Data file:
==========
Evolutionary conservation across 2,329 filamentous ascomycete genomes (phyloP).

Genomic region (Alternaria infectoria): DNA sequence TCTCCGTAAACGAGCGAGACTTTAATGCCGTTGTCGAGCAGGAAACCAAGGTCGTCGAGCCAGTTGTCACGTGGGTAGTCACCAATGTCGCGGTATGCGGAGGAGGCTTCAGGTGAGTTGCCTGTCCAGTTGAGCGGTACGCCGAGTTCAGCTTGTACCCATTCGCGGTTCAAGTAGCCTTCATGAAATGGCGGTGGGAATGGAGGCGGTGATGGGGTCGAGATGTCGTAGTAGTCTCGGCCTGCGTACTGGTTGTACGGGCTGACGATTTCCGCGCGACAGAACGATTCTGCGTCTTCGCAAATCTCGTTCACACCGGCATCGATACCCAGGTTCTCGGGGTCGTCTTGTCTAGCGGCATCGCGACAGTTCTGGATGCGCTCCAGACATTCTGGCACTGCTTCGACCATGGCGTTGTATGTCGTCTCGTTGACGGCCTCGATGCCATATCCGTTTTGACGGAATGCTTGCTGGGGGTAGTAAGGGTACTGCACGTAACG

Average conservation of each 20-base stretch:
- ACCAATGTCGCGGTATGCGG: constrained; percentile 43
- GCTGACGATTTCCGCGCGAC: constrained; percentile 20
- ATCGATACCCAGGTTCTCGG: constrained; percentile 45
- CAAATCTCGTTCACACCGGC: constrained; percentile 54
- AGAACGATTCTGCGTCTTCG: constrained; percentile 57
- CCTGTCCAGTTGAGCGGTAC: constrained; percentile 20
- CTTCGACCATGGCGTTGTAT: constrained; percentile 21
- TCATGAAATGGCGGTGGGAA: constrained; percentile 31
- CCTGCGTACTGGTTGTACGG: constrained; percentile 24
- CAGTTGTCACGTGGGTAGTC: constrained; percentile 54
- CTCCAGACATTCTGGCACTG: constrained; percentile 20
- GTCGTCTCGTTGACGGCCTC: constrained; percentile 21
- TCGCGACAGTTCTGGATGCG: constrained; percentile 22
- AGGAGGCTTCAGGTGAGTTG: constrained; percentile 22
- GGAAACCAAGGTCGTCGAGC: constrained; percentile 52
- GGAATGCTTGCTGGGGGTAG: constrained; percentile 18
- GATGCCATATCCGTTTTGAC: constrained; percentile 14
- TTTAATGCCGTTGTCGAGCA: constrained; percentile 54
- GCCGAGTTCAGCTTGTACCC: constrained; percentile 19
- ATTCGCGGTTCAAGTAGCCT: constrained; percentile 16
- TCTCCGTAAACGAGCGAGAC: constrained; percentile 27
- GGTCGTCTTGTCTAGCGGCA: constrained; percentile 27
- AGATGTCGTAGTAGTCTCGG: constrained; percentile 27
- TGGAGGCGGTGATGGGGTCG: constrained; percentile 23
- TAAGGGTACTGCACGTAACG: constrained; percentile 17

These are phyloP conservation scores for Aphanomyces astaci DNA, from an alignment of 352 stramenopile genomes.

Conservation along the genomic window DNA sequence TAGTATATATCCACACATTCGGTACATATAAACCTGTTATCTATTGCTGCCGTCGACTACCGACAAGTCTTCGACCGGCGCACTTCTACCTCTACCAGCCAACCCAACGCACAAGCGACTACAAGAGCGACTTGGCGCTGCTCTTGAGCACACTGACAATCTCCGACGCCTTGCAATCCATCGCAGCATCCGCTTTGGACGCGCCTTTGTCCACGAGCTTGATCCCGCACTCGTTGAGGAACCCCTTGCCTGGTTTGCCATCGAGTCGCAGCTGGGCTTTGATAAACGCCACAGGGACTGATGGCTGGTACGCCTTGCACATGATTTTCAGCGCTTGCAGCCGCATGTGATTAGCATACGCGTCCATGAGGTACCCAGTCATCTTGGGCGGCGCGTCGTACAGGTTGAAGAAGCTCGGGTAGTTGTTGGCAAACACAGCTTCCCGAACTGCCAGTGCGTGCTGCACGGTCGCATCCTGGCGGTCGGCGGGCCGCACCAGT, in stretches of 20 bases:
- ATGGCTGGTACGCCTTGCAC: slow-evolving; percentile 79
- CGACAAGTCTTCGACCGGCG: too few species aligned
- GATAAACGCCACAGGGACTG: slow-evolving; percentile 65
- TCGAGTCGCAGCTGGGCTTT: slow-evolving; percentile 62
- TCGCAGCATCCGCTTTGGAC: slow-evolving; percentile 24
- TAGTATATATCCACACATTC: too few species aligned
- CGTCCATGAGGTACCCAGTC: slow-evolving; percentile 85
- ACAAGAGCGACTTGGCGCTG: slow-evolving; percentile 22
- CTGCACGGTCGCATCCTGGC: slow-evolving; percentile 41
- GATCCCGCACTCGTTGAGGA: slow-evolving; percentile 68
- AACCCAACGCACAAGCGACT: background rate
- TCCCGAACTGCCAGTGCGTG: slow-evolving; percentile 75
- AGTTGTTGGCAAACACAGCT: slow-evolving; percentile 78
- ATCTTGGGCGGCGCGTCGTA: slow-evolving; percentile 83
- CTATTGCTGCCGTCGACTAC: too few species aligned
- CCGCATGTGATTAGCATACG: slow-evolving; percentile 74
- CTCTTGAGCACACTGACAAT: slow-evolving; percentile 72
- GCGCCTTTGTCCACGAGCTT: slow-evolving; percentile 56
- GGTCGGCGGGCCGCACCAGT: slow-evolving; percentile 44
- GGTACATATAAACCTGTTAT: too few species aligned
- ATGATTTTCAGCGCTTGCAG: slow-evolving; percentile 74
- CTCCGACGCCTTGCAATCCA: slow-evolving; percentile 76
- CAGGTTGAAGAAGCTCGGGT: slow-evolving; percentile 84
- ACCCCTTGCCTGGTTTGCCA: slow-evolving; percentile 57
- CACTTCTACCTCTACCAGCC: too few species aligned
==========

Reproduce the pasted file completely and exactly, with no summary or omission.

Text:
Evolutionary conservation across 2,329 filamentous ascomycete genomes (phyloP).

Genomic region (Alternaria infectoria): DNA sequence TCTCCGTAAACGAGCGAGACTTTAATGCCGTTGTCGAGCAGGAAACCAAGGTCGTCGAGCCAGTTGTCACGTGGGTAGTCACCAATGTCGCGGTATGCGGAGGAGGCTTCAGGTGAGTTGCCTGTCCAGTTGAGCGGTACGCCGAGTTCAGCTTGTACCCATTCGCGGTTCAAGTAGCCTTCATGAAATGGCGGTGGGAATGGAGGCGGTGATGGGGTCGAGATGTCGTAGTAGTCTCGGCCTGCGTACTGGTTGTACGGGCTGACGATTTCCGCGCGACAGAACGATTCTGCGTCTTCGCAAATCTCGTTCACACCGGCATCGATACCCAGGTTCTCGGGGTCGTCTTGTCTAGCGGCATCGCGACAGTTCTGGATGCGCTCCAGACATTCTGGCACTGCTTCGACCATGGCGTTGTATGTCGTCTCGTTGACGGCCTCGATGCCATATCCGTTTTGACGGAATGCTTGCTGGGGGTAGTAAGGGTACTGCACGTAACG

Average conservation of each 20-base stretch:
- ACCAATGTCGCGGTATGCGG: constrained; percentile 43
- GCTGACGATTTCCGCGCGAC: constrained; percentile 20
- ATCGATACCCAGGTTCTCGG: constrained; percentile 45
- CAAATCTCGTTCACACCGGC: constrained; percentile 54
- AGAACGATTCTGCGTCTTCG: constrained; percentile 57
- CCTGTCCAGTTGAGCGGTAC: constrained; percentile 20
- CTTCGACCATGGCGTTGTAT: constrained; percentile 21
- TCATGAAATGGCGGTGGGAA: constrained; percentile 31
- CCTGCGTACTGGTTGTACGG: constrained; percentile 24
- CAGTTGTCACGTGGGTAGTC: constrained; percentile 54
- CTCCAGACATTCTGGCACTG: constrained; percentile 20
- GTCGTCTCGTTGACGGCCTC: constrained; percentile 21
- TCGCGACAGTTCTGGATGCG: constrained; percentile 22
- AGGAGGCTTCAGGTGAGTTG: constrained; percentile 22
- GGAAACCAAGGTCGTCGAGC: constrained; percentile 52
- GGAATGCTTGCTGGGGGTAG: constrained; percentile 18
- GATGCCATATCCGTTTTGAC: constrained; percentile 14
- TTTAATGCCGTTGTCGAGCA: constrained; percentile 54
- GCCGAGTTCAGCTTGTACCC: constrained; percentile 19
- ATTCGCGGTTCAAGTAGCCT: constrained; percentile 16
- TCTCCGTAAACGAGCGAGAC: constrained; percentile 27
- GGTCGTCTTGTCTAGCGGCA: constrained; percentile 27
- AGATGTCGTAGTAGTCTCGG: constrained; percentile 27
- TGGAGGCGGTGATGGGGTCG: constrained; percentile 23
- TAAGGGTACTGCACGTAACG: constrained; percentile 17

These are phyloP conservation scores for Aphanomyces astaci DNA, from an alignment of 352 stramenopile genomes.

Conservation along the genomic window DNA sequence TAGTATATATCCACACATTCGGTACATATAAACCTGTTATCTATTGCTGCCGTCGACTACCGACAAGTCTTCGACCGGCGCACTTCTACCTCTACCAGCCAACCCAACGCACAAGCGACTACAAGAGCGACTTGGCGCTGCTCTTGAGCACACTGACAATCTCCGACGCCTTGCAATCCATCGCAGCATCCGCTTTGGACGCGCCTTTGTCCACGAGCTTGATCCCGCACTCGTTGAGGAACCCCTTGCCTGGTTTGCCATCGAGTCGCAGCTGGGCTTTGATAAACGCCACAGGGACTGATGGCTGGTACGCCTTGCACATGATTTTCAGCGCTTGCAGCCGCATGTGATTAGCATACGCGTCCATGAGGTACCCAGTCATCTTGGGCGGCGCGTCGTACAGGTTGAAGAAGCTCGGGTAGTTGTTGGCAAACACAGCTTCCCGAACTGCCAGTGCGTGCTGCACGGTCGCATCCTGGCGGTCGGCGGGCCGCACCAGT, in stretches of 20 bases:
- ATGGCTGGTACGCCTTGCAC: slow-evolving; percentile 79
- CGACAAGTCTTCGACCGGCG: too few species aligned
- GATAAACGCCACAGGGACTG: slow-evolving; percentile 65
- TCGAGTCGCAGCTGGGCTTT: slow-evolving; percentile 62
- TCGCAGCATCCGCTTTGGAC: slow-evolving; percentile 24
- TAGTATATATCCACACATTC: too few species aligned
- CGTCCATGAGGTACCCAGTC: slow-evolving; percentile 85
- ACAAGAGCGACTTGGCGCTG: slow-evolving; percentile 22
- CTGCACGGTCGCATCCTGGC: slow-evolving; percentile 41
- GATCCCGCACTCGTTGAGGA: slow-evolving; percentile 68
- AACCCAACGCACAAGCGACT: background rate
- TCCCGAACTGCCAGTGCGTG: slow-evolving; percentile 75
- AGTTGTTGGCAAACACAGCT: slow-evolving; percentile 78
- ATCTTGGGCGGCGCGTCGTA: slow-evolving; percentile 83
- CTATTGCTGCCGTCGACTAC: too few species aligned
- CCGCATGTGATTAGCATACG: slow-evolving; percentile 74
- CTCTTGAGCACACTGACAAT: slow-evolving; percentile 72
- GCGCCTTTGTCCACGAGCTT: slow-evolving; percentile 56
- GGTCGGCGGGCCGCACCAGT: slow-evolving; percentile 44
- GGTACATATAAACCTGTTAT: too few species aligned
- ATGATTTTCAGCGCTTGCAG: slow-evolving; percentile 74
- CTCCGACGCCTTGCAATCCA: slow-evolving; percentile 76
- CAGGTTGAAGAAGCTCGGGT: slow-evolving; percentile 84
- ACCCCTTGCCTGGTTTGCCA: slow-evolving; percentile 57
- CACTTCTACCTCTACCAGCC: too few species aligned